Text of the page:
and called it green grass snake, an easy
ID compared to, say, Bactrian camel
or nudibranch or ocelot, all part
of Paradise, which makes me think
of the poor snakes of St. Croix
enjoying reign of a virgin island
looking up one day to find a mongoose
in their path, which proceeds to rip them
skin from skin, brought in
to clean up Eden, a Rikki-Tikki-Tavi
nightmare for the serpent crew,
a kind of injustice played out by man
playing god, and the ghosts of those snakes
rattle the dry corn shakes while here
on this island a slim slider of a light green hue
that wouldn’t know a mongoose from a mole hill
heads off to the left in search of edibles
in the northern kingdom of Great Spruce
where no one holds dominion over nothing.
Image from the collection: https://collection.farnsworthmuseum.org/objects/6293
Eliot Porter, Path in Wood, Great Spruce Head Island, Maine, 1981 from “In Wildness” Portfolio. Dye transfer print, 1981, 1985
Rufous-sided Towhee by Carolyn Locke
One morning she woke with a bird in her belly,
felt its flutterings, saw clearly the sooty black
chest, head, and back, ivory spots on the wings,
luminous red-brown sides, startling white stomach.
How she knew it was injured, she couldn’t say,
nor how it had settled inside her. Certainly
it was not up to her to care for it. She refused
to name it, went on with her day as if
it wasn’t there. She hoped it would disappear
as magically as it had arrived.
But with twilight’s first flicker
came a plaintive song, weaving
through the tangled thicket of her body,
rippling in her bloodstream, and she knew
it must belong to her. She would be obliged
to hold it through the wingless night.
Previously published in The Riddle of Yes: Poems by Carolyn Locke, Maine Authors Publishing, 2019.
Hunt Slonem, Witness, 1991, Oil on canvas, Gift of the Alex Katz Foundation, 2006.1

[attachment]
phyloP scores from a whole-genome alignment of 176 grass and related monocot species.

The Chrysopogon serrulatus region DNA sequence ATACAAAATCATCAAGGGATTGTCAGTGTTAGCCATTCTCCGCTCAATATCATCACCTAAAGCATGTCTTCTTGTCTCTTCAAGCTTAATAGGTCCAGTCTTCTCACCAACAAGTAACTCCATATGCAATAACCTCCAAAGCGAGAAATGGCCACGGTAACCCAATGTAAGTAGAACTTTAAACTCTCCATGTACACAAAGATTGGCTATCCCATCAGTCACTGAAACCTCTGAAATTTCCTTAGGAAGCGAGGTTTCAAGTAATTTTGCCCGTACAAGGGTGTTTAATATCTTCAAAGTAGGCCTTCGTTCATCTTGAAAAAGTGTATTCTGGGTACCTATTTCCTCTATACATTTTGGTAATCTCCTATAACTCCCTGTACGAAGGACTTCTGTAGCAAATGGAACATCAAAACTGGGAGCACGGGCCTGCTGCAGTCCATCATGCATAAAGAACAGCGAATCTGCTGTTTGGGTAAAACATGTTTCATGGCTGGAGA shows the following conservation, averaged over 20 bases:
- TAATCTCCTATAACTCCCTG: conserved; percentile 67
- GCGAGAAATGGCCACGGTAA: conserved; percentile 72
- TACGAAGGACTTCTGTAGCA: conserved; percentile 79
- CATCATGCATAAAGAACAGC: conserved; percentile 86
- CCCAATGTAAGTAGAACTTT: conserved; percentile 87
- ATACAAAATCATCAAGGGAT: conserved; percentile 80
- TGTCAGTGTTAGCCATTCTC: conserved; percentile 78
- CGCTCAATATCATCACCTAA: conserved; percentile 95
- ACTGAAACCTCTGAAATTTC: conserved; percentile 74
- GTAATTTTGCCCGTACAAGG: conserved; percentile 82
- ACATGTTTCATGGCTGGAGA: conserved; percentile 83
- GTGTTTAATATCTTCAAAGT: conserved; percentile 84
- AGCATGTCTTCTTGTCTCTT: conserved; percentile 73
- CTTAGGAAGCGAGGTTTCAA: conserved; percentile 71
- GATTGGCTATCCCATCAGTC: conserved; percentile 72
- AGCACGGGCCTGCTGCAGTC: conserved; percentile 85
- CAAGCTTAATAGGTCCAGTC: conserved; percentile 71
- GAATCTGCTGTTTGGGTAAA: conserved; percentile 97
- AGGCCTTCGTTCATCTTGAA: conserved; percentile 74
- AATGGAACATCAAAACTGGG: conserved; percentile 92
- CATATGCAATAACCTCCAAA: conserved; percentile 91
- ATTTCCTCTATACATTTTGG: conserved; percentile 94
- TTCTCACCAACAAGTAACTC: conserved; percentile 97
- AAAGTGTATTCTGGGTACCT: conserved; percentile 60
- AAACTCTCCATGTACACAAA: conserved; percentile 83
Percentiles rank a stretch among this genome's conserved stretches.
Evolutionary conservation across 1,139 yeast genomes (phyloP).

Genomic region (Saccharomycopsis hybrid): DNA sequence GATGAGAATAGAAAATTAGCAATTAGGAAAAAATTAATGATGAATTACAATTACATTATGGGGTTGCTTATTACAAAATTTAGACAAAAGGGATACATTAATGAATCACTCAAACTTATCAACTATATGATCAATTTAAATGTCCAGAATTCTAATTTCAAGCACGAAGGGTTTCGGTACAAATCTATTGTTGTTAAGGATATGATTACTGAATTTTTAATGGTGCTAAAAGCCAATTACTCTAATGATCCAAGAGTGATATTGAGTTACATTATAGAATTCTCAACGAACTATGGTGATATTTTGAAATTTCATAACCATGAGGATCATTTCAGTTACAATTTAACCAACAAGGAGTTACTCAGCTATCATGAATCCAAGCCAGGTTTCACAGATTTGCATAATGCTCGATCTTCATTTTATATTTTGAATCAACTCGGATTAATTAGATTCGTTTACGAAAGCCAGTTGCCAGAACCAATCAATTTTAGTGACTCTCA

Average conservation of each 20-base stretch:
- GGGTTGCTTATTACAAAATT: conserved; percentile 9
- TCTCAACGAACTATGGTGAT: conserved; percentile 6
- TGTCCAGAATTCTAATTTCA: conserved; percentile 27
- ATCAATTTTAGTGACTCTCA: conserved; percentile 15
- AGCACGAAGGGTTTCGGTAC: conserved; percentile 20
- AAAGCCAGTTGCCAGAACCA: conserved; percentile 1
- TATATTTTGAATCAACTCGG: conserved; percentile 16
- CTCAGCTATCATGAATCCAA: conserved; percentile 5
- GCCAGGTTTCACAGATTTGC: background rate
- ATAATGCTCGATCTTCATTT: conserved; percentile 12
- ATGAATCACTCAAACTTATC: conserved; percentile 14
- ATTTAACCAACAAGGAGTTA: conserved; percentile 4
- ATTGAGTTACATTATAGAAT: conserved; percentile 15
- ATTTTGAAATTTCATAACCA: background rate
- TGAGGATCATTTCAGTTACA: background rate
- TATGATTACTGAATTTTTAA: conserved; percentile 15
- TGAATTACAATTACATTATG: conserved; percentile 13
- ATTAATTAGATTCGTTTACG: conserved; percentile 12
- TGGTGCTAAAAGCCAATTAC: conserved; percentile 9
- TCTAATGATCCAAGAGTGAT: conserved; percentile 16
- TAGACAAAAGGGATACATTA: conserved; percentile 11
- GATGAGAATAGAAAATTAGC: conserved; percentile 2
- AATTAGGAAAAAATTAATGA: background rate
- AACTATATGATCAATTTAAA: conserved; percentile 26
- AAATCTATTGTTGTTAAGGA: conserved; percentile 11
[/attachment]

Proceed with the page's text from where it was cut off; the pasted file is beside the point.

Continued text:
Ocean (eustacy, ocean levels rising) by Claire Millikin , Owls Head, Maine
I used to run races against a kid named Ocean
and his brother named River.
They were the fastest but I always came in third.
These hard nights of the plague winter I dream of ocean, the Atlantic, its folding tributaries.
If I go back I go back too deep, eustacy, water levels rising as the ocean warms.
Of unhealed rooms
at the back of the ocean house, the terrible dream of transfiguration, rising levels of the sea.
Ocean had dark skin, mine was pale.
Before we were born, the South
used to separate kids like us into different races, with River,
his lighter skinned brother, set between. No man’s land
riparian territory, littoral zone
The ocean runs counter current to human clocks
taking its own steps beneath the moon’s drag and arc,
rivers meet it at deltas.
But the brothers were competitors. They ran it hard to win.
And I in their shadow, daughter, almost strong enough, too thin.
The place of thinking is the ocean, its way beyond
breakers, deep sand, loam
a maritime forest
Ahead of me ran Ocean and River,
their shadows deepening as the racing season ended near solstice.
I ran in the line of their breaths, their flesh.